Having completed an examination of a Nazi-era theologian murdered by Hitler in the waning days of WW II, (Bonhoeffer: Agent of Grace) three years ago, British-born director Eric Till now moves on to an earlier, pivotal figure in German religious history. In this carefully pious biography Ralph Fiennes plays the 16th priest who, with his famous theses nailed to a church door, ignited the historic challenge to Roman Catholic hegemony over Christianity. But the constrained dignity Fiennes brings to this towering personality, (which allows the screenwriters to clarify the complex circumstances which led to his rupture with Rome) ultimately fails to force the audience into caring about the perilous course Luther's life took after he refused to recant. On a pair of very important issues however, the carefully selected international cast succeeds in making Luther worthwhile for those with a special interest in Christian history.
Till's reverential production caustically describes the then popular practice of selling indulgences, which were used (with papal permission) by many members of the church hierarchy to finance the purchase of their positions. The practice, (bordering on outright witchcraft) was quietly tolerated by many church authorities unwilling to courageously defend the poor, who were its chief target. As personified by Luther's religious superior, (Bruno Ganz) the film manages to effectively convey the tension between fidelity to a flawed institution on the one hand and the necessity of renewing the Church's mission in the face of blatant abuses on the other. In Ganz's quiet, sorrowful abbot, (spiritual "father" to Luther) the audience finds a plausible rationale for gradual change rather than outright confrontation, a strategy Luther's conscience--or his pride--would not let him choose. The awful violence that followed may have horrified the embattled cleric, but it did not cause him to alter his approach. Yet Rome's insistence on complete intellectual/spiritual capitulation is also beautifully captured here, demonstrating that Luther struggled, (like St. Thomas Moore would in his later confrontation with Henry VIII) to avoid the rupture of the Church which Rome's imperious handling ultimately produced. On this historical point, score one for the rebel.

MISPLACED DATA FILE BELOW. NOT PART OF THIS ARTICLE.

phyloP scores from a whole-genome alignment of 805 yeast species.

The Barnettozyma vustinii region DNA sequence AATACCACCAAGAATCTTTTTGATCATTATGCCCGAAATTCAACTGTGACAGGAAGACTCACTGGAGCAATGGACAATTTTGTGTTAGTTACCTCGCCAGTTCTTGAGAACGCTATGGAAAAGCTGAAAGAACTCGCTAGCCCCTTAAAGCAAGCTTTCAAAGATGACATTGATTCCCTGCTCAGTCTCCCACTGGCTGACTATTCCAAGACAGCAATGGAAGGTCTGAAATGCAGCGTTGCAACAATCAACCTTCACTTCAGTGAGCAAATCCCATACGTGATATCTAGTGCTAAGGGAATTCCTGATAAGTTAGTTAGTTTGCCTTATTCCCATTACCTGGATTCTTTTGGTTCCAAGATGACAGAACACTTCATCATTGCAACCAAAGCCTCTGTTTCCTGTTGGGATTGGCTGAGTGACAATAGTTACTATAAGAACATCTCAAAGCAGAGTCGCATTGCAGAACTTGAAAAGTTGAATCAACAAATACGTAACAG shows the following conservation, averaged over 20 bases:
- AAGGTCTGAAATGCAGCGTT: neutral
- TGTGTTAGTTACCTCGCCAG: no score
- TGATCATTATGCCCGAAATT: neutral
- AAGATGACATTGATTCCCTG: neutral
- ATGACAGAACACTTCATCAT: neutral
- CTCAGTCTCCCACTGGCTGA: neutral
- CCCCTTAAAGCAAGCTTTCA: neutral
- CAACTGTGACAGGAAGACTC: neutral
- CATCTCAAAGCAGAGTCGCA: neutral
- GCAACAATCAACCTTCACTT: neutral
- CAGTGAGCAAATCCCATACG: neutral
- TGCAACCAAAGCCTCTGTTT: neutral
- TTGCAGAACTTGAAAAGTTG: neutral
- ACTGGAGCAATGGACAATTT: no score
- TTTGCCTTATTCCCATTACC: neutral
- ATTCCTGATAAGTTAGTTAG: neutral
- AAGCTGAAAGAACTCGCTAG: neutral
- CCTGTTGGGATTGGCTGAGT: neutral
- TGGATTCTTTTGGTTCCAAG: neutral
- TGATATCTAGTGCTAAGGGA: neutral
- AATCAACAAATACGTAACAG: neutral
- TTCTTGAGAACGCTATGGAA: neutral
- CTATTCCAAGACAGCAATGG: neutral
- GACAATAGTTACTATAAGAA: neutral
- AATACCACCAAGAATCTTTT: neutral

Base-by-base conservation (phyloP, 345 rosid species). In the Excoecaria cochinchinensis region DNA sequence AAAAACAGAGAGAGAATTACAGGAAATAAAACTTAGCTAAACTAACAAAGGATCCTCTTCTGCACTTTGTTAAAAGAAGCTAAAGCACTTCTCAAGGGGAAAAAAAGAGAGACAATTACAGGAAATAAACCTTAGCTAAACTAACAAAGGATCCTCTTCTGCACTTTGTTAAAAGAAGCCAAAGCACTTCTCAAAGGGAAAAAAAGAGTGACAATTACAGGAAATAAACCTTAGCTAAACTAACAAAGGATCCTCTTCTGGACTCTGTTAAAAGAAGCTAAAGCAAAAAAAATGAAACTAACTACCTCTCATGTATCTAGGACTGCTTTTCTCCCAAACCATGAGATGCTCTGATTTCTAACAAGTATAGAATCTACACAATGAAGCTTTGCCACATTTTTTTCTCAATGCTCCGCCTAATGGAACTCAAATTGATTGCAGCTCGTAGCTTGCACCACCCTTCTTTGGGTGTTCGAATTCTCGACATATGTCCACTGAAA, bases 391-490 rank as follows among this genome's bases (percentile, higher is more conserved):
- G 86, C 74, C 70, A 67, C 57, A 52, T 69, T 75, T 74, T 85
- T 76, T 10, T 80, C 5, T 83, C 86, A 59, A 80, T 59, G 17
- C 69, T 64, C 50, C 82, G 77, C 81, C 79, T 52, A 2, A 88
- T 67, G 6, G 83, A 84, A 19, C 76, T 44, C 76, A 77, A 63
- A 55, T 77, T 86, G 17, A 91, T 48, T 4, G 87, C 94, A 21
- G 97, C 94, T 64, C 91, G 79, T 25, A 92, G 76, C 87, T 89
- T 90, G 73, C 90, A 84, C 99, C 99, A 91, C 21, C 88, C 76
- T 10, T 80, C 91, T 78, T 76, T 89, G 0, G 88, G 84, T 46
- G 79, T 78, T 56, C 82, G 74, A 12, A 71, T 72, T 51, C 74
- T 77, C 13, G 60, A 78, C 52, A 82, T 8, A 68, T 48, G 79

In Peter Ustinov, playing Luther's political protector Frederick The Wise, the movie finds its most credible character--aging but crafty, and anxious to retain the luster of his now famous clerical scholar. He manipulates Luther's confrontation with Rome into a carefully orchestrated reach for greater freedom for Fredrick from the Church's involvement in what the latter saw as encroachments upon his royal prerogatives. Within two decades, what began as a rather straightforward attack on strictly religious issues, (the veneration of relics, indulgences, characterizations of the Almighty as vengeful rather than forgiving, etc.) morphed into bloody confrontation involving secular authority and who had the authority to wield it. Whether Luther viewed this development with the pained dispassion displayed here is a matter of some debate, but the Pandora's Box opened up by insisting that individual conscience must reign supreme in matters of personal religious belief and the metamorphosis of that conclusion into an individualism that fostered a climate of political rebellion are presented here with compelling clarity.
Luther may not be an exciting film to watch, but it tackles large issues without trepidation and clarifies a handful of them quite admirably. If the audience never identifies with Martin Luther personally, it certainly understands the underlying sources of his truculence.
A final, carping point; why must productions like this over-rely on English actors? Is Johnathan Firth, for example--fine actor though he is-- really the best choice to play a papal advisor named Cirolamo Aleandro? If the producers really wanted to demonstrate the over-reaching of Catholicism's then thoroughly Italian make-up, couldn't they have found a few actors of that nationality to play those roles? With that in mind, why cast Fiennes in the lead? Why not Klaus Maria Brandauer, for example? He'd have made a Luther worthy of this interesting but emotionally detached effort.
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